By Arielle Gorstein & Emily Zimmerman

An unplanned pregnancy during adolescence can dramatically impact a girl’s health and economic future, yet use of modern family planning (FP) services among adolescents remains low in many places. The challenge is particularly great in many countries in Africa, where despite a global rise in FP use among adolescents, adolescent fertility remains high and nearly two-thirds of sexually active girls who want to avoid pregnancy are not using a modern contraceptive method. Access to modern contraceptives is hindered by a variety of factors, including legal barriers like age of consent, affordability, method availability, and health workers’ willingness to provide sexual and reproductive health services to youth. But even when these obstacles are overcome, uptake of FP services often remains low.

Efforts to tackle the challenge often focus on improving the availability and ‘youth-friendliness’ of services, educating girls about FP and encouraging them to access services, and convincing communities that youth access to modern contraceptives is important. While programs sometimes work through peer educators to reach youth, these young people are often trained extensively and take on a more formal role, in contrast to the girls they seek to reach, who are approached as more passive recipients or beneficiaries of such a program rather than true peers. Historically, peer education programs have had limited success.

How, then, can we support girls who wish to avoid an unplanned pregnancy? One answer may lie in the role that girls are asked to play in programs that seek to reach them. Research has repeatedly shown that across many contexts, girls often don’t perceive themselves to have agency in matters concerning sex, family planning, and their reproductive futures. They might be physically able to visit a clinic and take up a family planning method, but they don’t feel confident making the choice for themselves or empowered to act on it. To enhance a sense of agency among girls, we drew from research in other contexts showing that giving advice to others can encourage action by building confidence and motivation. With this in mind, we sought to develop solutions which would put more girls in the role of advocates for family planning within their peer groups.

In Burkina Faso, we partnered with Pathfinder International as part of the (re)solve project to design a board game for high school students called La Chance. As they play, girls encounter real-life relationship scenarios, “experience” consequences, and are prompted to share advice.  Going through this experience with their classmates, players can begin to understand that other girls like them are both at risk for unplanned pregnancy and can make the choice to access and use FP methods. Players may pick “advice” cards which ask them to provide guidance to other girls on how they should manage difficult relationship situations, or to educate friends that simply knowing and tracking your menstrual cycle may not protect you from pregnancy. We designed the game cards so that players read questions aloud to the rest of the group, and then reveal answers that are visible only with a pair of decoder glasses. This ensured that girls were being engaged as advisors, rather than only listening to messages from authoritative game facilitators. At the end of the game, girls are given multiple “passport” booklets to encourage them and their friends to visit health facilities.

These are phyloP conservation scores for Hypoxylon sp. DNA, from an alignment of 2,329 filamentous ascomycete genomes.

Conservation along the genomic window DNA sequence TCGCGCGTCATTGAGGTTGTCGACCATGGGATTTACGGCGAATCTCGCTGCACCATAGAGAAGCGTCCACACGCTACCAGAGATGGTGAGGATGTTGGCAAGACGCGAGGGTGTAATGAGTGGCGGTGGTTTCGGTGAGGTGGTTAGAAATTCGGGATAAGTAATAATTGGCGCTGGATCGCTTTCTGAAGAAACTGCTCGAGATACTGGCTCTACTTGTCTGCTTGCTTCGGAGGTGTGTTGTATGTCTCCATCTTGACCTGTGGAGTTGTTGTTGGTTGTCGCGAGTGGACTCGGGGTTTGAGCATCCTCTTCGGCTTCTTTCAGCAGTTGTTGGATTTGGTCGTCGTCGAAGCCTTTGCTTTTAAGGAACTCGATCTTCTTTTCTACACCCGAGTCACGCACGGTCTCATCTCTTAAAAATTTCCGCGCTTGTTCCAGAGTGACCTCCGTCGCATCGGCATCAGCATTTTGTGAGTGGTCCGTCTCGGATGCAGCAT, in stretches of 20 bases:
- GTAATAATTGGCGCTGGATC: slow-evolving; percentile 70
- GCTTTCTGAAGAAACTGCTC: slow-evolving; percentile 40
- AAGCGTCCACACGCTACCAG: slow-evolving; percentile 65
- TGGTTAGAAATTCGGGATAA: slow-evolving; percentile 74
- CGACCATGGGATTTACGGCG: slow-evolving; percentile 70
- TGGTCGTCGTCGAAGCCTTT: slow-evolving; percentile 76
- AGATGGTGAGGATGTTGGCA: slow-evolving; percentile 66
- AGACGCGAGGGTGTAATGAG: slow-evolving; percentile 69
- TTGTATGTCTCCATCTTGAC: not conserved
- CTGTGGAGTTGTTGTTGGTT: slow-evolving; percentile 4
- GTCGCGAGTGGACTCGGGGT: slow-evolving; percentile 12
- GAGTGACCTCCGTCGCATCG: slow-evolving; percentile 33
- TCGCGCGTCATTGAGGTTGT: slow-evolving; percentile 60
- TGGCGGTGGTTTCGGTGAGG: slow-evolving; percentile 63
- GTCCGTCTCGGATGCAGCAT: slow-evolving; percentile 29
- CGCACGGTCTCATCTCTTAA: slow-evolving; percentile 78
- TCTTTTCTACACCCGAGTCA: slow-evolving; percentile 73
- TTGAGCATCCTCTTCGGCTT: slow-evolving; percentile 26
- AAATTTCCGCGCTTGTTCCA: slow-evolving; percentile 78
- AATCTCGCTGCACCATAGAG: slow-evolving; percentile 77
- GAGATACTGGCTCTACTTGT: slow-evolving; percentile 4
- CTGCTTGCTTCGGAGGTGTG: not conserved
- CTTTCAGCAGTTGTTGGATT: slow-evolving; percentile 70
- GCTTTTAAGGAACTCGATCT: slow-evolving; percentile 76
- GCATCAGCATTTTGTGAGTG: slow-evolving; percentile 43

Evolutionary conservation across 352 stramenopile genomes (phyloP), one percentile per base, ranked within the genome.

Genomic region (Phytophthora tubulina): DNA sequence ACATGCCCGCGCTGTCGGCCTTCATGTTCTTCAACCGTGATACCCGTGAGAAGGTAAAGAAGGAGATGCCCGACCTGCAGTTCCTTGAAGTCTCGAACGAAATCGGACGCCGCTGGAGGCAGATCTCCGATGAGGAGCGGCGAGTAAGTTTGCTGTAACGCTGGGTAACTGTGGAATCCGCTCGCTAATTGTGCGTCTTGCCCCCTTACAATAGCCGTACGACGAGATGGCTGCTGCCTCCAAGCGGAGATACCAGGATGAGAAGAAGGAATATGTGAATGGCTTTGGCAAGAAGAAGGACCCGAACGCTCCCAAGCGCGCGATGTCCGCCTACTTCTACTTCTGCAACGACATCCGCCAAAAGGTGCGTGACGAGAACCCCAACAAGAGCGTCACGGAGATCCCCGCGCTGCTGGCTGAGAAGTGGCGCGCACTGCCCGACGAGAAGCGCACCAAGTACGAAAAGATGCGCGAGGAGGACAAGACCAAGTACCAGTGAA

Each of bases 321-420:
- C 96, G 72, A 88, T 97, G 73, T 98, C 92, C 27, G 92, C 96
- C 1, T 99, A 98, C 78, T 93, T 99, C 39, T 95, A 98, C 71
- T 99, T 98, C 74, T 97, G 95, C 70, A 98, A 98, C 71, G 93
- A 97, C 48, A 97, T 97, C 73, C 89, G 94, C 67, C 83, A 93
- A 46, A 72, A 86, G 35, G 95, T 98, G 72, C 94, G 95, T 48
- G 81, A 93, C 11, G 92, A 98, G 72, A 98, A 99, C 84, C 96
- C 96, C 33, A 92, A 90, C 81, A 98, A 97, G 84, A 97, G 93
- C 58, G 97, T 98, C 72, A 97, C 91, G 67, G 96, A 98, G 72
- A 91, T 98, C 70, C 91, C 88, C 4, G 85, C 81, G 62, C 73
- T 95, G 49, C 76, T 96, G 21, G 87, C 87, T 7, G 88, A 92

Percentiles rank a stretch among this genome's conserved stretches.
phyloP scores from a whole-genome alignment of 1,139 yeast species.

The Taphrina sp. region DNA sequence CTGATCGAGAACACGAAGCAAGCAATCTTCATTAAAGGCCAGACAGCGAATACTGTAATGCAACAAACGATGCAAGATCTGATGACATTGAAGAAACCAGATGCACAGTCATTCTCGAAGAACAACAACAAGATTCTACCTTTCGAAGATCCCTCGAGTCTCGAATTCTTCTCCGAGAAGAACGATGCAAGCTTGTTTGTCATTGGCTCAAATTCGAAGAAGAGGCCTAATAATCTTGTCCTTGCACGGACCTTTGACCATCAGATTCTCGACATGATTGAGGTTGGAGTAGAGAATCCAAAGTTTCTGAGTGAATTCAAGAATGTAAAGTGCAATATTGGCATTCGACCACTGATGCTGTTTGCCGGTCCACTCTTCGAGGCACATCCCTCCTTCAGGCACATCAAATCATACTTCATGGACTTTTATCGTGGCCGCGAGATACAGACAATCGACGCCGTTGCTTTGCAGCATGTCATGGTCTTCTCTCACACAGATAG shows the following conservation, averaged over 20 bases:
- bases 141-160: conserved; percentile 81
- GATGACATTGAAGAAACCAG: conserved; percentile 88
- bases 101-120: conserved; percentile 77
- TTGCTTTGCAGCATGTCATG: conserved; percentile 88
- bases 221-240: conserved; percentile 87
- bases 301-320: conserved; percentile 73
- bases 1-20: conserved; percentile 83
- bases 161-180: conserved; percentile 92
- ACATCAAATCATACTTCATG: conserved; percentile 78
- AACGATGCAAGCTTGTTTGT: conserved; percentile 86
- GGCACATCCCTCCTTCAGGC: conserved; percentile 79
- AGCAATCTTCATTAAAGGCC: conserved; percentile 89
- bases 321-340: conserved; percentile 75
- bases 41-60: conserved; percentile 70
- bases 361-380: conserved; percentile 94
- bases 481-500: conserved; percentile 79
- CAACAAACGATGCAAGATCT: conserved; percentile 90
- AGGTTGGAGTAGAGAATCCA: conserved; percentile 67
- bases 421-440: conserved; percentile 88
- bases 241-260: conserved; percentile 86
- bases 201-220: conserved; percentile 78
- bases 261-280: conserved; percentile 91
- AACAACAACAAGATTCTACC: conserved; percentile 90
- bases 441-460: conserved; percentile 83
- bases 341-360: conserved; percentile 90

La Chance board game

In Uganda, through a collaboration with Marie Stopes, teenage girls receive “Refer-a-Friend” cards from a community-based mobilizer or FP service provider, on which they mark their own motivations for using or learning about family planning. They are then prompted to give the card to a friend and suggest that she also learn more about family planning by visiting a Marie Stopes clinic. At the clinic, each card can be redeemed for two friendship wristbands – one for the girl visiting the clinic and the other for the friend who referred her. Girls are not required to take up an FP method either to give a Refer-a-Friend card or to receive the wristbands. This program offers girls an immediate motivation to talk to friends about family planning, share advice, and articulate reasons why girls like them may choose to use family planning. Girls who receive Refer-a-Friend cards get an endorsement from a trusted peer, while girls who give the cards have an opportunity to give advice that builds their confidence and solidifies their motivation to access FP services when they need them. When a girl visits a clinic to redeem a card, she receives a new card to give to another friend, becoming an advice-giver herself.

Back (left) and front (right) of Refer-A-Friend card.

Both of these novel programs were designed with girls’ agency in mind–placing them as both active participants in and as recipients of the program. Additionally, both interventions include changes to the facility environment, such as youth-friendly posters and provider training that aim to make health facilities more welcoming environments for girls who have decided to visit. Initial feedback – from girls and from those responsible for administering the programs – has been positive. Both programs are currently being evaluated to assess their impact on volume of adolescent clients at participating clinics (in both countries), intention to use FP (in Burkina Faso), and FP takeup (in Uganda), and we look forward to sharing results when they are available.

Stay tuned for more insights from our work to put every girl and woman in control of their own reproductive health. Questions? Reach out to us at GH@ideas42.org.

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